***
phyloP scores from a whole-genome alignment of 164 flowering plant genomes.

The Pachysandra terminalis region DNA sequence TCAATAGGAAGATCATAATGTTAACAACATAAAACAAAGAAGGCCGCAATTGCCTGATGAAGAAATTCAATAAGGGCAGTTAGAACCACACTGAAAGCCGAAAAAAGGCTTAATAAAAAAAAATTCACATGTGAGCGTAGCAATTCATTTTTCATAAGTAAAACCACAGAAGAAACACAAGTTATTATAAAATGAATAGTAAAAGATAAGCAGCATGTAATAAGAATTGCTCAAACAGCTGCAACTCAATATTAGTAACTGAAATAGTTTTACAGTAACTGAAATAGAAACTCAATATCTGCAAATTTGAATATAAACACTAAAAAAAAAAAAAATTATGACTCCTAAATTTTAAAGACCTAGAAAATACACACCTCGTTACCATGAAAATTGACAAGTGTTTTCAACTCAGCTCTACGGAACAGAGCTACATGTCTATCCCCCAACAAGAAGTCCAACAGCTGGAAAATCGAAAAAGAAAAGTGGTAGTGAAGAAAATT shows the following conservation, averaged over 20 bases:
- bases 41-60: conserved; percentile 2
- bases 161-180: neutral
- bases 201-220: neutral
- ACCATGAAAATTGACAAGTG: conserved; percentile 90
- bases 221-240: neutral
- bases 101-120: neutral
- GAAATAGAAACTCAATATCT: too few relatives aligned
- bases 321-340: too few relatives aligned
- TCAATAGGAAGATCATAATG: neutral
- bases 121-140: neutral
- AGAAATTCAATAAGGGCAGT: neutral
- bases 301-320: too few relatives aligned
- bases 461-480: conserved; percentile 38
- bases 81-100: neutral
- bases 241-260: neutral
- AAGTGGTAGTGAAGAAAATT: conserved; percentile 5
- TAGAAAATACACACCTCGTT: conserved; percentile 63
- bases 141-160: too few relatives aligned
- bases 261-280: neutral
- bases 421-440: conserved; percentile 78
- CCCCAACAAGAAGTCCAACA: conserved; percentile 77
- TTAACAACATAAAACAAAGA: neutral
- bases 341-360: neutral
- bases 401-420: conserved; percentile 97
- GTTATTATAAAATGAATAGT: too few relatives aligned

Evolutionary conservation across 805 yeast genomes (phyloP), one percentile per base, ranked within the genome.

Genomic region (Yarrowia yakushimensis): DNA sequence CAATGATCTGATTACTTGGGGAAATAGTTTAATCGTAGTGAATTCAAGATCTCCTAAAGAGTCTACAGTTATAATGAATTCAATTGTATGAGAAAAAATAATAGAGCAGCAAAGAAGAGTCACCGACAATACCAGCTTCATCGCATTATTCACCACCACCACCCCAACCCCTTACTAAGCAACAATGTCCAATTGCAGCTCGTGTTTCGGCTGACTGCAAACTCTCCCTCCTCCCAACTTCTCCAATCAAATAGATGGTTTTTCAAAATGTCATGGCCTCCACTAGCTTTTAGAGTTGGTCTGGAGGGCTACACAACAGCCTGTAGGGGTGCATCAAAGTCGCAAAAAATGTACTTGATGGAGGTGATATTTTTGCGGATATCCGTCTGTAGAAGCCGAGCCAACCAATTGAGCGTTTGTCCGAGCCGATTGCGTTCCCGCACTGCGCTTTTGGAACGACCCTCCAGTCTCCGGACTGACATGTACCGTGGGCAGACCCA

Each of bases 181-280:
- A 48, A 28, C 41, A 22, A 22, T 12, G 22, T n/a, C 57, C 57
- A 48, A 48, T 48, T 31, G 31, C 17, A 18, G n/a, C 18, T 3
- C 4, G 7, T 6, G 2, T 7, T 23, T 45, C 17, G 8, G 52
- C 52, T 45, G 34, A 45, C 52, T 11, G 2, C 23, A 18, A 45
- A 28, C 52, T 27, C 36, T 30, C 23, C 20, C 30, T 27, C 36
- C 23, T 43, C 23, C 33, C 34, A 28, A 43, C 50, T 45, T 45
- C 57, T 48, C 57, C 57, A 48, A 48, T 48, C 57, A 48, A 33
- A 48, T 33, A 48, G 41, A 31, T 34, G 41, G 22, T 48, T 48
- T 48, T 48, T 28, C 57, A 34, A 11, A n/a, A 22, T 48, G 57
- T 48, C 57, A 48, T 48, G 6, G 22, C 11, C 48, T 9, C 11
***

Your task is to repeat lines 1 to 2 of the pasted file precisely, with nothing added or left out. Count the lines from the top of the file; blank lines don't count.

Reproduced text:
phyloP scores from a whole-genome alignment of 164 flowering plant genomes.

The Pachysandra terminalis region DNA sequence TCAATAGGAAGATCATAATGTTAACAACATAAAACAAAGAAGGCCGCAATTGCCTGATGAAGAAATTCAATAAGGGCAGTTAGAACCACACTGAAAGCCGAAAAAAGGCTTAATAAAAAAAAATTCACATGTGAGCGTAGCAATTCATTTTTCATAAGTAAAACCACAGAAGAAACACAAGTTATTATAAAATGAATAGTAAAAGATAAGCAGCATGTAATAAGAATTGCTCAAACAGCTGCAACTCAATATTAGTAACTGAAATAGTTTTACAGTAACTGAAATAGAAACTCAATATCTGCAAATTTGAATATAAACACTAAAAAAAAAAAAAATTATGACTCCTAAATTTTAAAGACCTAGAAAATACACACCTCGTTACCATGAAAATTGACAAGTGTTTTCAACTCAGCTCTACGGAACAGAGCTACATGTCTATCCCCCAACAAGAAGTCCAACAGCTGGAAAATCGAAAAAGAAAAGTGGTAGTGAAGAAAATT shows the following conservation, averaged over 20 bases: